We’re overjoyed that Charlotte Wood has won The Stella Prize with her remarkable novel The Natural Way of Things. Our staff have been HUGE supporters of this book since it first landed on our desks, reviewers and readers swiftly followed suit, and the discussions haven’t stopped and look unlikely to do so anytime soon. Especially as this book, its themes and its characters, still remain deeply lodged in our brains, even now, over a year after reading.
As with her gorgeous ode to independent bookshops after her win at the 2016 Indie Book Awards, Charlotte shared an incredibly moving speech which was a powerful and thoughtful call to arms for writers and creatives, and in particular women.
Find a small snippet below, with Charlotte’s five reasons to write (and to read), and the importance of literature and creating art.
On one very bad day while writing this novel, I thought again about giving it up, and I sent this email to a couple of my writing friends.
Not going so well this week, after all. Somehow swamped again with the futility of this work, trying to find the point of writing a dark, bleak book about girls imprisoned and trapped and reviled. Yesterday I couldn’t see how I was not just adding yet more ugliness to the world. But I have just bucked myself up a little bit, by writing a list of reasons to keep going. Here’s what I came up with. Reasons to write:
- To make something beautiful. Beauty does not have to mean prettiness, but can emerge from the scope of one’s imagination, the precision of one’s words, the steadiness and honesty of one’s gaze.
- To make something truthful. ‘Beauty is truth, truth beauty.’
- To make use of what you have and who you are. Even a limited talent brings an obligation to explore it, develop it, exercise it, be grateful for it.
- To make, at all. To create is to defy emptiness. It is generous, it affirms. To make is to add to the world, not subtract from it. It enlarges, does not diminish.
- Because as Iris Murdoch said, paying attention is a moral act. To write truthfully is to honour the luck and the intricate detail of being alive.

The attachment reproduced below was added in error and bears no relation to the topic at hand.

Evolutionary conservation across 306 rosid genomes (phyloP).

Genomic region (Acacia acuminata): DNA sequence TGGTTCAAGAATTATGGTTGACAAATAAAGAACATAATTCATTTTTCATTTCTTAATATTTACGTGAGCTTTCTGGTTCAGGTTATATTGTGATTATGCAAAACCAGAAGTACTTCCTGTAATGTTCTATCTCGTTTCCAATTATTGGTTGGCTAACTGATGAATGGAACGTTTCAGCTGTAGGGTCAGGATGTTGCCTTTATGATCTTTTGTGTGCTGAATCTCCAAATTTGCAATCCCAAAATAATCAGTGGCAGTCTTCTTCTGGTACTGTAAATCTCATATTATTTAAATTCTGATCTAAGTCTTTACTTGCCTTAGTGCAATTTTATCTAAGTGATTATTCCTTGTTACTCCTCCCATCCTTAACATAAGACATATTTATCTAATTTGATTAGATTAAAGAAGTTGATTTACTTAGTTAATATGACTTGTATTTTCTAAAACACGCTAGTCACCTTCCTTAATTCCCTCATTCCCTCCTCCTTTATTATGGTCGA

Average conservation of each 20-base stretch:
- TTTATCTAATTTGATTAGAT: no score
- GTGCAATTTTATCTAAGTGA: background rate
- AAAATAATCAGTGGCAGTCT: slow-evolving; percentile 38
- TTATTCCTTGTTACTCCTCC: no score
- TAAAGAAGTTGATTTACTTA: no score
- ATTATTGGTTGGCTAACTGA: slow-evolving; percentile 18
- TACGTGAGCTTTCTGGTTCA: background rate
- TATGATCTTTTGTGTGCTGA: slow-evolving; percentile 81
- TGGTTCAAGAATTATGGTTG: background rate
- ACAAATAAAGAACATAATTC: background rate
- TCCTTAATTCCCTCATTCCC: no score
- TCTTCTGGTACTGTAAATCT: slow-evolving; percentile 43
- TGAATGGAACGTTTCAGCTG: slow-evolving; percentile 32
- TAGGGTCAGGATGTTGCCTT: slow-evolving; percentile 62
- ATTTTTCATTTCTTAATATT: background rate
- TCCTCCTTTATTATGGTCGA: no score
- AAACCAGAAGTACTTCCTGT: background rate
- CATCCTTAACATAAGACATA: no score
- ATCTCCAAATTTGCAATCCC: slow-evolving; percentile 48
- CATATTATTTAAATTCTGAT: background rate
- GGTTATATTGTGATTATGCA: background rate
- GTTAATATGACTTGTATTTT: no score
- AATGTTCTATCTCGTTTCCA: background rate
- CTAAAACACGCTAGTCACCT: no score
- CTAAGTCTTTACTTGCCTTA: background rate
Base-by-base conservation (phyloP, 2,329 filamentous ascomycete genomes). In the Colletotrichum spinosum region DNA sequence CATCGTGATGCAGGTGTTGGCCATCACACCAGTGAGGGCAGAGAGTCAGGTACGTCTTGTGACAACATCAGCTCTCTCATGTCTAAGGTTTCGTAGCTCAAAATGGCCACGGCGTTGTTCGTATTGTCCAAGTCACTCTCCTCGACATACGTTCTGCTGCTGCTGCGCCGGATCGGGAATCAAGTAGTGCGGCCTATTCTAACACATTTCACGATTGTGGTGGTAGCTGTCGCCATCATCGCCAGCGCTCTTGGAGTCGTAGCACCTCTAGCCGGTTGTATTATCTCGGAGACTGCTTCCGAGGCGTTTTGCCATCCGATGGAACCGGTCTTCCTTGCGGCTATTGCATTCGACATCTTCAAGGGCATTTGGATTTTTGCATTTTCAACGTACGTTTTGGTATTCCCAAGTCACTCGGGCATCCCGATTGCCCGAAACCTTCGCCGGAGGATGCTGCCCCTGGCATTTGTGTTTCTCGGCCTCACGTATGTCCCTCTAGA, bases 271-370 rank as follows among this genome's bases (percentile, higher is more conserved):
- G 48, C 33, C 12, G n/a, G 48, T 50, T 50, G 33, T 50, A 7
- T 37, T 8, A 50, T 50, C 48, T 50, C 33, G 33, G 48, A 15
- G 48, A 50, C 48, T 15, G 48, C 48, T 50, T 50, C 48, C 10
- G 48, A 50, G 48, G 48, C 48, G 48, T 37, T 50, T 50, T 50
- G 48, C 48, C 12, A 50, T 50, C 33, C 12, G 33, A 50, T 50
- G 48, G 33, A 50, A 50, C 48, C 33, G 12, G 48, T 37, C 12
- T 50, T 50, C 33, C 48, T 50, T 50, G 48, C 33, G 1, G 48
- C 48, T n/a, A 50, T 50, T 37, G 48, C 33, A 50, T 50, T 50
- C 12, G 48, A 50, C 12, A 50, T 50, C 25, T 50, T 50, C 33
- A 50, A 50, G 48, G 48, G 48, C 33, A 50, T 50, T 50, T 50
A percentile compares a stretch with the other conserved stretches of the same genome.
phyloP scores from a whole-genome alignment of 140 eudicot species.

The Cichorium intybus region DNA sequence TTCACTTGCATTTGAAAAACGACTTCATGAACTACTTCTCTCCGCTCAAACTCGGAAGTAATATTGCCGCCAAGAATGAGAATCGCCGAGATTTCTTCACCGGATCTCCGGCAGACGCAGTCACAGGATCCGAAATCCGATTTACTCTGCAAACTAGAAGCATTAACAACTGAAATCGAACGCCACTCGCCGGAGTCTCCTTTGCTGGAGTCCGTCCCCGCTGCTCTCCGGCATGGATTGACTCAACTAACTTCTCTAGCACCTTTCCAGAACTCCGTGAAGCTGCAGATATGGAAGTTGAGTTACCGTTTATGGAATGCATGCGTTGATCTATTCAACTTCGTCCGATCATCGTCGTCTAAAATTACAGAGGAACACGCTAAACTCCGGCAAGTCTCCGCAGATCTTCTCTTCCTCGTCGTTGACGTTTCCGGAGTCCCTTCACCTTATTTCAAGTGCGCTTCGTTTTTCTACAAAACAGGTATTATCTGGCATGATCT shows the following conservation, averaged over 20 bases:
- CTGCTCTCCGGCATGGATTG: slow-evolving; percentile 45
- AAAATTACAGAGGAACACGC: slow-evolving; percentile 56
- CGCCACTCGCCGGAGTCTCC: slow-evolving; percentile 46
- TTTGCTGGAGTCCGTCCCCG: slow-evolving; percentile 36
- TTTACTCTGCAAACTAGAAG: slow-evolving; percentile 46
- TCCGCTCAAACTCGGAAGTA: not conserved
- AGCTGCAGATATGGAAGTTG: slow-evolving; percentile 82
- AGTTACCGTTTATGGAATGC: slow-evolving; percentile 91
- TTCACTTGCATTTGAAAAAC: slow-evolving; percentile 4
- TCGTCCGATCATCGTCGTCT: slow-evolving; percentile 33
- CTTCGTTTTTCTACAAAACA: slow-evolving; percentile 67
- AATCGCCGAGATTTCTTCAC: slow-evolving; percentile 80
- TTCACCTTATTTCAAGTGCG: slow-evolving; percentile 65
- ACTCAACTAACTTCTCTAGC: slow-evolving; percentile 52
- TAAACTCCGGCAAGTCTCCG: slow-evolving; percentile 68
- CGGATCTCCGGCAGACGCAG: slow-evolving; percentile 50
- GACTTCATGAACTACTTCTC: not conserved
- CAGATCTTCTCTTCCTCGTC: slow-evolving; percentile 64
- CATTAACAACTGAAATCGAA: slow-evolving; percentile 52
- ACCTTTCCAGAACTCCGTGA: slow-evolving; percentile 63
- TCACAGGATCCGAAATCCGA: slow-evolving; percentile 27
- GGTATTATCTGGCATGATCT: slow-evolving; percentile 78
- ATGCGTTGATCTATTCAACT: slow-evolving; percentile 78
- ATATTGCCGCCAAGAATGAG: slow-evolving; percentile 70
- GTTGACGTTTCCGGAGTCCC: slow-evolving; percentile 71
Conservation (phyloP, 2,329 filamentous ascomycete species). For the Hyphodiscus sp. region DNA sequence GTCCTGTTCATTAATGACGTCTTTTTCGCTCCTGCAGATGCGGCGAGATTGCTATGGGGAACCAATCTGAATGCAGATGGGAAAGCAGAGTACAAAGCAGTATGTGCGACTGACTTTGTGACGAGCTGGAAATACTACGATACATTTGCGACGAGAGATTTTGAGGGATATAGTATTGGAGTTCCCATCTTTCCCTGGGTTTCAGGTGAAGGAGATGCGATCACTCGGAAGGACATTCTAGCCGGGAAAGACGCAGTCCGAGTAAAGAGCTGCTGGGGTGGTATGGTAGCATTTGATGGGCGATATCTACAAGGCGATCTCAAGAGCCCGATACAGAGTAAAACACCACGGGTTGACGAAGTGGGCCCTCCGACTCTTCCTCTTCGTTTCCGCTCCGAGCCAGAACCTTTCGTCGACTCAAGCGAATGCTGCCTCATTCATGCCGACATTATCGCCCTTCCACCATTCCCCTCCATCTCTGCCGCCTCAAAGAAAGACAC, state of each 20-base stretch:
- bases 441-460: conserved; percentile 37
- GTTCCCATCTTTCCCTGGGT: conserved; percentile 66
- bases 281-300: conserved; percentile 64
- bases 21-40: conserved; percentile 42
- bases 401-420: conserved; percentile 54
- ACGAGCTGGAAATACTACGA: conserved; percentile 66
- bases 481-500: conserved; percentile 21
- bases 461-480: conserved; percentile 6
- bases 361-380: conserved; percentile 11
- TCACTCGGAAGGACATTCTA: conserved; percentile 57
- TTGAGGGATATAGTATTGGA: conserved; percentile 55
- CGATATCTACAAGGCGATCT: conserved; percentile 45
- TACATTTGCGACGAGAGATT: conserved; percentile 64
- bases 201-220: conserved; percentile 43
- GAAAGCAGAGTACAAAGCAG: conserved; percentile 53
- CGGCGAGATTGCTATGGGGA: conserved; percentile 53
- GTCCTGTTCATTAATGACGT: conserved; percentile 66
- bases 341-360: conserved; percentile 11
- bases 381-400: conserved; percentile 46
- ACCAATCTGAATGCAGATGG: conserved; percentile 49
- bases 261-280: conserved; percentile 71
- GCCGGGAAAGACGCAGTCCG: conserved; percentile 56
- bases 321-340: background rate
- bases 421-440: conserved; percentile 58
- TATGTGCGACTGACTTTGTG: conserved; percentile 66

I returned to that email for comfort often through the writing of my novel, but it came back to me again this week because I think perhaps those are also reasons to read, and I want to say something about literature as a force for good in this embattled world of ours.
I want to stake a claim for literature as an essential social benefit, in and of itself. I would like all writers – especially those here tonight and most especially women, who so often put their need to make art behind the needs of others – to remember what I rediscovered on that bleak day I mentioned earlier: that to create art is itself an act of enlargement, of enrichment and affirmation. To write well is to light that candle in the darkness, offering solace, illumination – and maybe even the possibility of transformation – not just for the writer but for the reader, and for our society itself.
Read the whole speech here, and you can also hear Charlotte discussing her win with RN Books and Arts below:
And briefly, here’s what judges said of The Natural Way of Things:
“Exposing the threads of misogyny, cowardice and abuses of power embedded in contemporary society, this is a confronting, sometimes deeply painful novel to read. With an unflinching eye and audacious imagination, Charlotte Wood carries us from a nightmare of helplessness and despair to a fantasy of revenge and reckoning.”
– Brenda Walker, Chair of the 2016 judging panel – read the full judge’s report here.
Now in its fourth year, The Stella Prize is open to works of both fiction and non-fiction by Australian women, and this year attracted more than 170 entries before being whittled down to a longlist of twelve and then a shortlist of six. After having books shortlisted in 2013 (The Burial and Questions of Travel) and 2015 (The Eye of the Sheep), we’re thrilled to have a winner in 2016 of this young but hugely important prize with an incredibly appropriate novel in The Natural Way of Things.
An interesting point for fact fans, our publisher Jane Palfreyman was the publisher of all those books listed above (along with five Miles Franklin winners), and you can read a fantastic interview with her, Charlotte, and another of authors Christos Tsiolkas about her role in their work, alongside some other great Australian authors and publishers sharing their thoughts on editing.
If you want to know what Jane’s next big book is going to be, you’ll want to have a look at the praise for The Last Painting of Sara de Vos by staff, booksellers, and reviewers.